European Parliament approved (20-Nov-2013) financing and governance of two European satellite navigation programmes for the period 2014 to 2020. The EUR7 billion budget will be used to complete satellite navigation infrastructure, operations, replenishment and replacement activities, development of elements such as chipsets or receivers and provision of services for the Galileo and EGNOS programmes. European Commission will be responsible for the programmes' progress and overall supervision while GNSS will gradually assume responsibility for operational management and European Space Agency will remain responsible for deployment and design and development of new systems. [more - original PR]
European Parliament approves financing and governance for two satellite navigation programmes
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"Too little competition in the American (airline) market". EU head: US consolidation goes too far
At the ACI 26th General Assembly in Athens on 21-Jun-2016 the European Commission's DG Competition Henrik Mørch said that the EC has generally approved JVs but is closely watching consolidation trends. As reported in a CAPA news brief, Mr Mørch said that the EC is interested in how much consolidation can be justified with efficiency gains for the consumer.
He added that, while the European aviation market is more fragmented than the American market, taking the level of consolidation that exists in the US and applying it to Europe is "not necessarily something we would advocate for...there's too little competition in the American market in our view".
However, the level of concentration on the North Atlantic, the principal market where JVs have been approved by the Commission, is greater than in North America – the market that Mr Mørch considers too concentrated. Meanwhile, European fragmentation weighs heavily on its airlines' yields and holds back their profitability.
Brexit and aviation Part 1: Open Pandora's box and anything can happen. But status quo is likely
The 23-Jun-2016 UK vote in favour of British exit from the EU came as an enormous shock to observers, despite strong warnings from pollsters. The first implication is for an unwelcome period of uncertainty. But, as with any major shock of this sort, the immediate warnings of disaster and market collapse normally dissipate as thinking adjusts. Having passed the political silliness of leaving such a major and complex decision effectively to chance, the bureaucrats will now begin to pick up the pieces and work around the complexities.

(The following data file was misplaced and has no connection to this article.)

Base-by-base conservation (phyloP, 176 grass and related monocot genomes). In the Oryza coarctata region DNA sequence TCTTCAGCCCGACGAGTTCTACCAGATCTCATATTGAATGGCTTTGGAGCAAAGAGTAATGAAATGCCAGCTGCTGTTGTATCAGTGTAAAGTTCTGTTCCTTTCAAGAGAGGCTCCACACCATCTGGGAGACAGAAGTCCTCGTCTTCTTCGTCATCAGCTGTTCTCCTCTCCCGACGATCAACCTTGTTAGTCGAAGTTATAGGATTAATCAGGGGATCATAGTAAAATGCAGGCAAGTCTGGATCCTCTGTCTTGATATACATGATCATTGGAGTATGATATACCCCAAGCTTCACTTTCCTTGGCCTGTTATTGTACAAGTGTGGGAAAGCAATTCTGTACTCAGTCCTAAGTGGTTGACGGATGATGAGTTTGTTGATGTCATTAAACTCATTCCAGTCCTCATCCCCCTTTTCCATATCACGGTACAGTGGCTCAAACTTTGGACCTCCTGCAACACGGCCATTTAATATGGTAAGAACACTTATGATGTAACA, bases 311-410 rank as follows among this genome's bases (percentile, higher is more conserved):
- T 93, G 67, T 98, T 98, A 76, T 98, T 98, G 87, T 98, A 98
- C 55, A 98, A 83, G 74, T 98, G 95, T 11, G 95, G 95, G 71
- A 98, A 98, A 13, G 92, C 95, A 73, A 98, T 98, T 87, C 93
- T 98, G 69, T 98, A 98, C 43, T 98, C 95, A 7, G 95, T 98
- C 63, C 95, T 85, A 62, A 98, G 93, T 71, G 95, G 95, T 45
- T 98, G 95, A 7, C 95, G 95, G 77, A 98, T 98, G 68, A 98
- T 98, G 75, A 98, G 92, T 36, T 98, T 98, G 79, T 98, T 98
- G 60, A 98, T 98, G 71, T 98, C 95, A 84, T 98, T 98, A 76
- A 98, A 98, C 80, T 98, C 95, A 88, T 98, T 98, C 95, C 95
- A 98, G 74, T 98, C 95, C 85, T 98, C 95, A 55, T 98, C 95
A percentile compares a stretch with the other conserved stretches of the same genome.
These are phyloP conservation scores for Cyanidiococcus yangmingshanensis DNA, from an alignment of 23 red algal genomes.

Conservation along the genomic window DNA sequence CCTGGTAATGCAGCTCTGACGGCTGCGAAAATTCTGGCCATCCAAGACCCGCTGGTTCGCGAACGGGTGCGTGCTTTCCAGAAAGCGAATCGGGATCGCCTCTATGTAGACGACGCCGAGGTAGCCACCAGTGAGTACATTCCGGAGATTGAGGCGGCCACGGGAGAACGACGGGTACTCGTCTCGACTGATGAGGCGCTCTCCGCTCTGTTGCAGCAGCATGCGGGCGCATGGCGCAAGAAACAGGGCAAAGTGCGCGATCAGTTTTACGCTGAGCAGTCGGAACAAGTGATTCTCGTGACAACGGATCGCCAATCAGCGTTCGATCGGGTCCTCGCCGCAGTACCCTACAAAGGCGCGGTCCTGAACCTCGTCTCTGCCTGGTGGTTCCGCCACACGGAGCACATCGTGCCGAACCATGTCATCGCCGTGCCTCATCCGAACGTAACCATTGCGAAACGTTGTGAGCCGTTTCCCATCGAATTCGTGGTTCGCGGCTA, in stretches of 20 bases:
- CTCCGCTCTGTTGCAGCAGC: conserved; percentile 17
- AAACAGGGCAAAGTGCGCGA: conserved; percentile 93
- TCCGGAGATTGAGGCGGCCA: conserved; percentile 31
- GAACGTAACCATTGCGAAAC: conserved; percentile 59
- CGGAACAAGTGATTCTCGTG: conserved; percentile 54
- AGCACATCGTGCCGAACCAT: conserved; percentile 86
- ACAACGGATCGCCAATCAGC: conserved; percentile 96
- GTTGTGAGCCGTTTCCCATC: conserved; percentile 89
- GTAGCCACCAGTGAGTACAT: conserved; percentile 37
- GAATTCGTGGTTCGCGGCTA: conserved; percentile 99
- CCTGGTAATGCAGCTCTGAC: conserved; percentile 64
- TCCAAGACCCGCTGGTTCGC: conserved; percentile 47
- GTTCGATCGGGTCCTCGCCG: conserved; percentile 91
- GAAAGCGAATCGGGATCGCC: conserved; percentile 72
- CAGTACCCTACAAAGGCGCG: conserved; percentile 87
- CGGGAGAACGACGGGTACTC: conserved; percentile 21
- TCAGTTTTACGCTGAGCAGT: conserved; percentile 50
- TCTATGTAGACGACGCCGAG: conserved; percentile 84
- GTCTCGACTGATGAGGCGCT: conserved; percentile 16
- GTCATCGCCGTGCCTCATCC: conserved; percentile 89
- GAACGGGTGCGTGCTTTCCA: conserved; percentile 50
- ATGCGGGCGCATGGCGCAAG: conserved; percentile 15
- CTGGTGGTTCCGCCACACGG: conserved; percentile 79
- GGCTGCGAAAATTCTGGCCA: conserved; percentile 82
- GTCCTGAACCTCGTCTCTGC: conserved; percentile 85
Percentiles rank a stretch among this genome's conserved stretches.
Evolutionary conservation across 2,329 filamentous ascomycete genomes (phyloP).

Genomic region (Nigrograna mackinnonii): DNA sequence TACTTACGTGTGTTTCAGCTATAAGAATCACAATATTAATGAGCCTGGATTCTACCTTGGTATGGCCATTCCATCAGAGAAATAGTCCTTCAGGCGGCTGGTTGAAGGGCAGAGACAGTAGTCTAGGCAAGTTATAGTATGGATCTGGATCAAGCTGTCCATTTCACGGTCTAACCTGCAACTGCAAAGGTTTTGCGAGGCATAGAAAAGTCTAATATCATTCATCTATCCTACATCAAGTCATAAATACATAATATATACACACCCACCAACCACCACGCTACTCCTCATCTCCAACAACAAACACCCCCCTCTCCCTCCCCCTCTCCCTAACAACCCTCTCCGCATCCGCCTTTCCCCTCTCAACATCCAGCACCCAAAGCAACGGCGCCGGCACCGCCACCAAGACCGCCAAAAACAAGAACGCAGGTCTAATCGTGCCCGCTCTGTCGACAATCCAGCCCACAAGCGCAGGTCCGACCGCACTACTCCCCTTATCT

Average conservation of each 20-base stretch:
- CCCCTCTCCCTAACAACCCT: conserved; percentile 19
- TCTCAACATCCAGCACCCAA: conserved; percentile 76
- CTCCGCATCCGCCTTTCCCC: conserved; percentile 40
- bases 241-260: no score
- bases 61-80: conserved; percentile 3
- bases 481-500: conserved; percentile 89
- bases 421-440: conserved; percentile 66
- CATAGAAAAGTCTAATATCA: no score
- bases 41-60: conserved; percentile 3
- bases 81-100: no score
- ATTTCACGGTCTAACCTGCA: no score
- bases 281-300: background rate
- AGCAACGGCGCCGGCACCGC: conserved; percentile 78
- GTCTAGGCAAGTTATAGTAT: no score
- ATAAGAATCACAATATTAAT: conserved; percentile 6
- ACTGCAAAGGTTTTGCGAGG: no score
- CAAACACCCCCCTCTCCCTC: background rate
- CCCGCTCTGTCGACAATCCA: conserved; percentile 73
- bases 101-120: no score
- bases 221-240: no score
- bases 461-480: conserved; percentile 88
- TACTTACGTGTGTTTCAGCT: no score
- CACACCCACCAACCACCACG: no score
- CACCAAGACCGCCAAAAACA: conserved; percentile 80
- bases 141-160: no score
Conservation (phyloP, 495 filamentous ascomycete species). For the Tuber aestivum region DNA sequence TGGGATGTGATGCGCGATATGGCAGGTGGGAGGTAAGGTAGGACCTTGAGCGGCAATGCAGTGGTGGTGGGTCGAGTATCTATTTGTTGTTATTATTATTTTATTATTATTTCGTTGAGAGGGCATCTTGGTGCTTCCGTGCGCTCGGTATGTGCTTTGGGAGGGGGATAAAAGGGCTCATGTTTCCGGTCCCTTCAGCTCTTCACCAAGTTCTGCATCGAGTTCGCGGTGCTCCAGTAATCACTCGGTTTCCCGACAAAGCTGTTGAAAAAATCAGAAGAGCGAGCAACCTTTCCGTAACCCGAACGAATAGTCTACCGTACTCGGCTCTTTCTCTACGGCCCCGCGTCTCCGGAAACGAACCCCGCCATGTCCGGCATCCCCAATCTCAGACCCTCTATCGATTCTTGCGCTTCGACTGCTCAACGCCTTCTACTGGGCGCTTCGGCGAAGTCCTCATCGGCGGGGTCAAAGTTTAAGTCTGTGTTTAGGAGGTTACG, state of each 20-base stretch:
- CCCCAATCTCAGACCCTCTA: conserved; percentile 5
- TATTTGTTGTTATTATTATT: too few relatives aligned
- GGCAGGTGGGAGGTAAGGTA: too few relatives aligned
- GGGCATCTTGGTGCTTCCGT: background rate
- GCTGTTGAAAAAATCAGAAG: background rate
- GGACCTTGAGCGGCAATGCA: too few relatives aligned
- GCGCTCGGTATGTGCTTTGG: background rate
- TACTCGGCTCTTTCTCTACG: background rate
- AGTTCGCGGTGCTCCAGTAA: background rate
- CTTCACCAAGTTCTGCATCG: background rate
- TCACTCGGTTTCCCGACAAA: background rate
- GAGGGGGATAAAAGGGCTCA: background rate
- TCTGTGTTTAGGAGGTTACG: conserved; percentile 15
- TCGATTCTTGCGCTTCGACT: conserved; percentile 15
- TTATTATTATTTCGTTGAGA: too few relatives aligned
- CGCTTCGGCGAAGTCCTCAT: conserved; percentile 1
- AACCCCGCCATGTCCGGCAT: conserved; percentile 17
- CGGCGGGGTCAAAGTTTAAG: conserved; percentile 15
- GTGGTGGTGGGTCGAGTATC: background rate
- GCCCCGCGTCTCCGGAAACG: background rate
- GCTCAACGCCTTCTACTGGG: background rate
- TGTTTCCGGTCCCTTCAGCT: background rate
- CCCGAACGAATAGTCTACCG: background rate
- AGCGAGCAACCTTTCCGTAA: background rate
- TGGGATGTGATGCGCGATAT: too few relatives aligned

There are numerous potential implications for the aviation sector - the most serious being that the withdrawal of the UK from EU decision making will allow the protectionist forces in Germany and France to become more influential in formulating EU policy directions. Otherwise, many of the potentials can probably be worked around, over time. Meanwhile, uncertainty remains the order of the day, while the lengthy unravelling occurs.
For consumers, the single aviation market and the US-EU Multilateral open skies agreement are the most immediate issues. For European services, the likely outcome is for the UK to negotiate single market access, as Norway and others have, through the ECAA, despite not being EU members. This would broadly maintain the status quo from a consumer perspective and the UK's airlines would retain full market access. Ironically though, they would have to comply with associated EU regulations, despite having no say in their formulation - the opposite of Brexit's supposed objective in giving the UK greater independence. And the North Atlantic agreement has become so important, for liberals and protectionists alike, that a UK disappearance is most unlikely.